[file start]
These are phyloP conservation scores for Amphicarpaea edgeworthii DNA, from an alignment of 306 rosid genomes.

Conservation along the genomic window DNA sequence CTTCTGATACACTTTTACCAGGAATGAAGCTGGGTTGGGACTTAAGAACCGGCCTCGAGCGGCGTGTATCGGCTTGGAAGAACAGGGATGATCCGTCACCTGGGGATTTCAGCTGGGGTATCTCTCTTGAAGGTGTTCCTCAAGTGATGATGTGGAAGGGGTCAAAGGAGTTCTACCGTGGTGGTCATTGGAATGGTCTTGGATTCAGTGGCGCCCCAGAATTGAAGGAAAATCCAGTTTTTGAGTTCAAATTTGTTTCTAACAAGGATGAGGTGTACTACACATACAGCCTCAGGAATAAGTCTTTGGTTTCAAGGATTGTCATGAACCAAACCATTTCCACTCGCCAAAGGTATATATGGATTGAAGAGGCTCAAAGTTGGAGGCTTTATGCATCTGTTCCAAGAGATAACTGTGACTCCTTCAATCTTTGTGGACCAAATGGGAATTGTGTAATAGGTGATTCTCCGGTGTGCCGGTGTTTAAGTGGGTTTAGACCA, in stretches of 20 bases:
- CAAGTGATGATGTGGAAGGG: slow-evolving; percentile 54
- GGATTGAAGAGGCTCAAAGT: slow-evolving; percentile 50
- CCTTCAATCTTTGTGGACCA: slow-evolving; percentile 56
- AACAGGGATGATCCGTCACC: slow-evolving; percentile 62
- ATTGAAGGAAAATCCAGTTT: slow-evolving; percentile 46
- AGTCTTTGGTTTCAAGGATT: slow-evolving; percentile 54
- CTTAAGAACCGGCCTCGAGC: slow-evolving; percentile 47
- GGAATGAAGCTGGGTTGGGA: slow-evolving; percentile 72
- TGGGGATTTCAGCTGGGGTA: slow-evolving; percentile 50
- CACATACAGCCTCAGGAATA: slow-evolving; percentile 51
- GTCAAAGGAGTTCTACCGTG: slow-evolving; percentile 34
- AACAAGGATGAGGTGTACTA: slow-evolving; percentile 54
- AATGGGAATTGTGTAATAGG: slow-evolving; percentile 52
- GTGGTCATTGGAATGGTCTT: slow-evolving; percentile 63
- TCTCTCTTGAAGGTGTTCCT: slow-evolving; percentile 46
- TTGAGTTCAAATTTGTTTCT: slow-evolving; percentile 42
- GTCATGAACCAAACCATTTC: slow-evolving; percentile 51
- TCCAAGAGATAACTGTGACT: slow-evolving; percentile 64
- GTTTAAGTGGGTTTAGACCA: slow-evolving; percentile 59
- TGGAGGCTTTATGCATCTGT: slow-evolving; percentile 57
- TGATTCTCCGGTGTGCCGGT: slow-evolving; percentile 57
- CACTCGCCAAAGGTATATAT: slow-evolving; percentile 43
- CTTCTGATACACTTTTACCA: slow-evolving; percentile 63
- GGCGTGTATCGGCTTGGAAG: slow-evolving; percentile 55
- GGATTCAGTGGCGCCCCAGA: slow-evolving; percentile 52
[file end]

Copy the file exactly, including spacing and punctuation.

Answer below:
These are phyloP conservation scores for Amphicarpaea edgeworthii DNA, from an alignment of 306 rosid genomes.

Conservation along the genomic window DNA sequence CTTCTGATACACTTTTACCAGGAATGAAGCTGGGTTGGGACTTAAGAACCGGCCTCGAGCGGCGTGTATCGGCTTGGAAGAACAGGGATGATCCGTCACCTGGGGATTTCAGCTGGGGTATCTCTCTTGAAGGTGTTCCTCAAGTGATGATGTGGAAGGGGTCAAAGGAGTTCTACCGTGGTGGTCATTGGAATGGTCTTGGATTCAGTGGCGCCCCAGAATTGAAGGAAAATCCAGTTTTTGAGTTCAAATTTGTTTCTAACAAGGATGAGGTGTACTACACATACAGCCTCAGGAATAAGTCTTTGGTTTCAAGGATTGTCATGAACCAAACCATTTCCACTCGCCAAAGGTATATATGGATTGAAGAGGCTCAAAGTTGGAGGCTTTATGCATCTGTTCCAAGAGATAACTGTGACTCCTTCAATCTTTGTGGACCAAATGGGAATTGTGTAATAGGTGATTCTCCGGTGTGCCGGTGTTTAAGTGGGTTTAGACCA, in stretches of 20 bases:
- CAAGTGATGATGTGGAAGGG: slow-evolving; percentile 54
- GGATTGAAGAGGCTCAAAGT: slow-evolving; percentile 50
- CCTTCAATCTTTGTGGACCA: slow-evolving; percentile 56
- AACAGGGATGATCCGTCACC: slow-evolving; percentile 62
- ATTGAAGGAAAATCCAGTTT: slow-evolving; percentile 46
- AGTCTTTGGTTTCAAGGATT: slow-evolving; percentile 54
- CTTAAGAACCGGCCTCGAGC: slow-evolving; percentile 47
- GGAATGAAGCTGGGTTGGGA: slow-evolving; percentile 72
- TGGGGATTTCAGCTGGGGTA: slow-evolving; percentile 50
- CACATACAGCCTCAGGAATA: slow-evolving; percentile 51
- GTCAAAGGAGTTCTACCGTG: slow-evolving; percentile 34
- AACAAGGATGAGGTGTACTA: slow-evolving; percentile 54
- AATGGGAATTGTGTAATAGG: slow-evolving; percentile 52
- GTGGTCATTGGAATGGTCTT: slow-evolving; percentile 63
- TCTCTCTTGAAGGTGTTCCT: slow-evolving; percentile 46
- TTGAGTTCAAATTTGTTTCT: slow-evolving; percentile 42
- GTCATGAACCAAACCATTTC: slow-evolving; percentile 51
- TCCAAGAGATAACTGTGACT: slow-evolving; percentile 64
- GTTTAAGTGGGTTTAGACCA: slow-evolving; percentile 59
- TGGAGGCTTTATGCATCTGT: slow-evolving; percentile 57
- TGATTCTCCGGTGTGCCGGT: slow-evolving; percentile 57
- CACTCGCCAAAGGTATATAT: slow-evolving; percentile 43
- CTTCTGATACACTTTTACCA: slow-evolving; percentile 63
- GGCGTGTATCGGCTTGGAAG: slow-evolving; percentile 55
- GGATTCAGTGGCGCCCCAGA: slow-evolving; percentile 52